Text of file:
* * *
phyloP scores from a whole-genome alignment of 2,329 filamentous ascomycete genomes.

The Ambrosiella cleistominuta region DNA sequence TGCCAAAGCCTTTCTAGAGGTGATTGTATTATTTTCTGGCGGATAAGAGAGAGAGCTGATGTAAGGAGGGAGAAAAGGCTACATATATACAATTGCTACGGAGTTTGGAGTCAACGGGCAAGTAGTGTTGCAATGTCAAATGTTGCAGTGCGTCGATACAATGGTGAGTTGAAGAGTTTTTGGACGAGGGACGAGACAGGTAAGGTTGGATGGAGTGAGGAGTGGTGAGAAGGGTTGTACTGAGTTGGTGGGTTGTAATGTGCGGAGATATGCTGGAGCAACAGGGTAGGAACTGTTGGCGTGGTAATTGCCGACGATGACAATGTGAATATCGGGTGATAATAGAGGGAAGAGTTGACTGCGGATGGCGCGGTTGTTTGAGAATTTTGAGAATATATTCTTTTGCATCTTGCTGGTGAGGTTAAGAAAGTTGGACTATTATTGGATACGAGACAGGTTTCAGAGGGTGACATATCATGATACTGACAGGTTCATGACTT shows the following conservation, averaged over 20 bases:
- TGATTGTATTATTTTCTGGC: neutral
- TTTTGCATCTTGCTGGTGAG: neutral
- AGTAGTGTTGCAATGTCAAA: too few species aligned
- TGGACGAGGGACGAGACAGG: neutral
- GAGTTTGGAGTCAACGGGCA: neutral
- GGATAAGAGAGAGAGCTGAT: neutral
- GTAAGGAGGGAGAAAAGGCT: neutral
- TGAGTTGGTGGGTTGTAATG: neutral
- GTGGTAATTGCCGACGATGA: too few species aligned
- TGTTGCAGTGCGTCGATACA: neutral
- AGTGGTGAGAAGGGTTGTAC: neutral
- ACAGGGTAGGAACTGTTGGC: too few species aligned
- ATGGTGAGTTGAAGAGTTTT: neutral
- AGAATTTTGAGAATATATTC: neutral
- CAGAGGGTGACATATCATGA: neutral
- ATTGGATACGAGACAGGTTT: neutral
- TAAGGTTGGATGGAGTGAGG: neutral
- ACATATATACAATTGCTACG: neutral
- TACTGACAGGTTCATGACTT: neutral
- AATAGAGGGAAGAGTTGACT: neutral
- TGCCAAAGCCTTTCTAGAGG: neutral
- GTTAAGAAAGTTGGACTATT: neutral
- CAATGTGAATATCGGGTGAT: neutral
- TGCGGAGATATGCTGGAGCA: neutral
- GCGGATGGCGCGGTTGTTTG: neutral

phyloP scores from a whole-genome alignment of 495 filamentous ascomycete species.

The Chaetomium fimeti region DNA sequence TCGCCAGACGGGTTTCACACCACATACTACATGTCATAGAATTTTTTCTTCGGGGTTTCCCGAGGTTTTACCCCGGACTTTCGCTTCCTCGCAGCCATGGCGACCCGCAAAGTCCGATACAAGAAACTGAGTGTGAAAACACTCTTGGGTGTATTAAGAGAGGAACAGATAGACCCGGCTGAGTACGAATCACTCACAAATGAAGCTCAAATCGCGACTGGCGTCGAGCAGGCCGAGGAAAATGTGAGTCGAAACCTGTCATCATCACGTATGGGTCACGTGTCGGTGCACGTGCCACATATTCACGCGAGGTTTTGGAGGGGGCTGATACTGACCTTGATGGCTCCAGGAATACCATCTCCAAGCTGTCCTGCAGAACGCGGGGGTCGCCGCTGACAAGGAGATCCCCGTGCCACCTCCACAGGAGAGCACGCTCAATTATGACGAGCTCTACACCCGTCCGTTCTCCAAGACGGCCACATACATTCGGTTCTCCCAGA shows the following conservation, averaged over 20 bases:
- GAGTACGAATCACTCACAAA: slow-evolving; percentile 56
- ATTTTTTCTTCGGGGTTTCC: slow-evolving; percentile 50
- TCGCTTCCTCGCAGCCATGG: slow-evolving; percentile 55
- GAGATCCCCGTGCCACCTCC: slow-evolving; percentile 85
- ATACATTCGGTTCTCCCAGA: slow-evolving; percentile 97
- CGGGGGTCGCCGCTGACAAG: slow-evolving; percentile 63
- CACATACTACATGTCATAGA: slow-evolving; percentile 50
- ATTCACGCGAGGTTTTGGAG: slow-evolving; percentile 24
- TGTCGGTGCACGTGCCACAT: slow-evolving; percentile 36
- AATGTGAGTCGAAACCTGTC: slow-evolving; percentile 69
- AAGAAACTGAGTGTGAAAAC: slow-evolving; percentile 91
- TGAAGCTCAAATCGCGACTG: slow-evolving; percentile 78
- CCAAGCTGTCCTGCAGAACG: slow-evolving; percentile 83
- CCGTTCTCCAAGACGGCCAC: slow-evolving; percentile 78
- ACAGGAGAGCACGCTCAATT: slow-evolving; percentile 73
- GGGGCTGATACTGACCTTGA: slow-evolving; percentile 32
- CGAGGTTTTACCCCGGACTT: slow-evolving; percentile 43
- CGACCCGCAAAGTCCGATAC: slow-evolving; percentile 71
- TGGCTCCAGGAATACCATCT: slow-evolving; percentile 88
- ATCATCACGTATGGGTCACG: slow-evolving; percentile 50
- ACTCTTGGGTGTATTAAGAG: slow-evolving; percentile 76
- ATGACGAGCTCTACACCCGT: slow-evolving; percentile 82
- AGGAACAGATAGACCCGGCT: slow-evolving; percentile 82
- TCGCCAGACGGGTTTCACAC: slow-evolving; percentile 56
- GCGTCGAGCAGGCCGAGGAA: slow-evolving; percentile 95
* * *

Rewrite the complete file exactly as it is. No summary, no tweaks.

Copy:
phyloP scores from a whole-genome alignment of 2,329 filamentous ascomycete genomes.

The Ambrosiella cleistominuta region DNA sequence TGCCAAAGCCTTTCTAGAGGTGATTGTATTATTTTCTGGCGGATAAGAGAGAGAGCTGATGTAAGGAGGGAGAAAAGGCTACATATATACAATTGCTACGGAGTTTGGAGTCAACGGGCAAGTAGTGTTGCAATGTCAAATGTTGCAGTGCGTCGATACAATGGTGAGTTGAAGAGTTTTTGGACGAGGGACGAGACAGGTAAGGTTGGATGGAGTGAGGAGTGGTGAGAAGGGTTGTACTGAGTTGGTGGGTTGTAATGTGCGGAGATATGCTGGAGCAACAGGGTAGGAACTGTTGGCGTGGTAATTGCCGACGATGACAATGTGAATATCGGGTGATAATAGAGGGAAGAGTTGACTGCGGATGGCGCGGTTGTTTGAGAATTTTGAGAATATATTCTTTTGCATCTTGCTGGTGAGGTTAAGAAAGTTGGACTATTATTGGATACGAGACAGGTTTCAGAGGGTGACATATCATGATACTGACAGGTTCATGACTT shows the following conservation, averaged over 20 bases:
- TGATTGTATTATTTTCTGGC: neutral
- TTTTGCATCTTGCTGGTGAG: neutral
- AGTAGTGTTGCAATGTCAAA: too few species aligned
- TGGACGAGGGACGAGACAGG: neutral
- GAGTTTGGAGTCAACGGGCA: neutral
- GGATAAGAGAGAGAGCTGAT: neutral
- GTAAGGAGGGAGAAAAGGCT: neutral
- TGAGTTGGTGGGTTGTAATG: neutral
- GTGGTAATTGCCGACGATGA: too few species aligned
- TGTTGCAGTGCGTCGATACA: neutral
- AGTGGTGAGAAGGGTTGTAC: neutral
- ACAGGGTAGGAACTGTTGGC: too few species aligned
- ATGGTGAGTTGAAGAGTTTT: neutral
- AGAATTTTGAGAATATATTC: neutral
- CAGAGGGTGACATATCATGA: neutral
- ATTGGATACGAGACAGGTTT: neutral
- TAAGGTTGGATGGAGTGAGG: neutral
- ACATATATACAATTGCTACG: neutral
- TACTGACAGGTTCATGACTT: neutral
- AATAGAGGGAAGAGTTGACT: neutral
- TGCCAAAGCCTTTCTAGAGG: neutral
- GTTAAGAAAGTTGGACTATT: neutral
- CAATGTGAATATCGGGTGAT: neutral
- TGCGGAGATATGCTGGAGCA: neutral
- GCGGATGGCGCGGTTGTTTG: neutral

phyloP scores from a whole-genome alignment of 495 filamentous ascomycete species.

The Chaetomium fimeti region DNA sequence TCGCCAGACGGGTTTCACACCACATACTACATGTCATAGAATTTTTTCTTCGGGGTTTCCCGAGGTTTTACCCCGGACTTTCGCTTCCTCGCAGCCATGGCGACCCGCAAAGTCCGATACAAGAAACTGAGTGTGAAAACACTCTTGGGTGTATTAAGAGAGGAACAGATAGACCCGGCTGAGTACGAATCACTCACAAATGAAGCTCAAATCGCGACTGGCGTCGAGCAGGCCGAGGAAAATGTGAGTCGAAACCTGTCATCATCACGTATGGGTCACGTGTCGGTGCACGTGCCACATATTCACGCGAGGTTTTGGAGGGGGCTGATACTGACCTTGATGGCTCCAGGAATACCATCTCCAAGCTGTCCTGCAGAACGCGGGGGTCGCCGCTGACAAGGAGATCCCCGTGCCACCTCCACAGGAGAGCACGCTCAATTATGACGAGCTCTACACCCGTCCGTTCTCCAAGACGGCCACATACATTCGGTTCTCCCAGA shows the following conservation, averaged over 20 bases:
- GAGTACGAATCACTCACAAA: slow-evolving; percentile 56
- ATTTTTTCTTCGGGGTTTCC: slow-evolving; percentile 50
- TCGCTTCCTCGCAGCCATGG: slow-evolving; percentile 55
- GAGATCCCCGTGCCACCTCC: slow-evolving; percentile 85
- ATACATTCGGTTCTCCCAGA: slow-evolving; percentile 97
- CGGGGGTCGCCGCTGACAAG: slow-evolving; percentile 63
- CACATACTACATGTCATAGA: slow-evolving; percentile 50
- ATTCACGCGAGGTTTTGGAG: slow-evolving; percentile 24
- TGTCGGTGCACGTGCCACAT: slow-evolving; percentile 36
- AATGTGAGTCGAAACCTGTC: slow-evolving; percentile 69
- AAGAAACTGAGTGTGAAAAC: slow-evolving; percentile 91
- TGAAGCTCAAATCGCGACTG: slow-evolving; percentile 78
- CCAAGCTGTCCTGCAGAACG: slow-evolving; percentile 83
- CCGTTCTCCAAGACGGCCAC: slow-evolving; percentile 78
- ACAGGAGAGCACGCTCAATT: slow-evolving; percentile 73
- GGGGCTGATACTGACCTTGA: slow-evolving; percentile 32
- CGAGGTTTTACCCCGGACTT: slow-evolving; percentile 43
- CGACCCGCAAAGTCCGATAC: slow-evolving; percentile 71
- TGGCTCCAGGAATACCATCT: slow-evolving; percentile 88
- ATCATCACGTATGGGTCACG: slow-evolving; percentile 50
- ACTCTTGGGTGTATTAAGAG: slow-evolving; percentile 76
- ATGACGAGCTCTACACCCGT: slow-evolving; percentile 82
- AGGAACAGATAGACCCGGCT: slow-evolving; percentile 82
- TCGCCAGACGGGTTTCACAC: slow-evolving; percentile 56
- GCGTCGAGCAGGCCGAGGAA: slow-evolving; percentile 95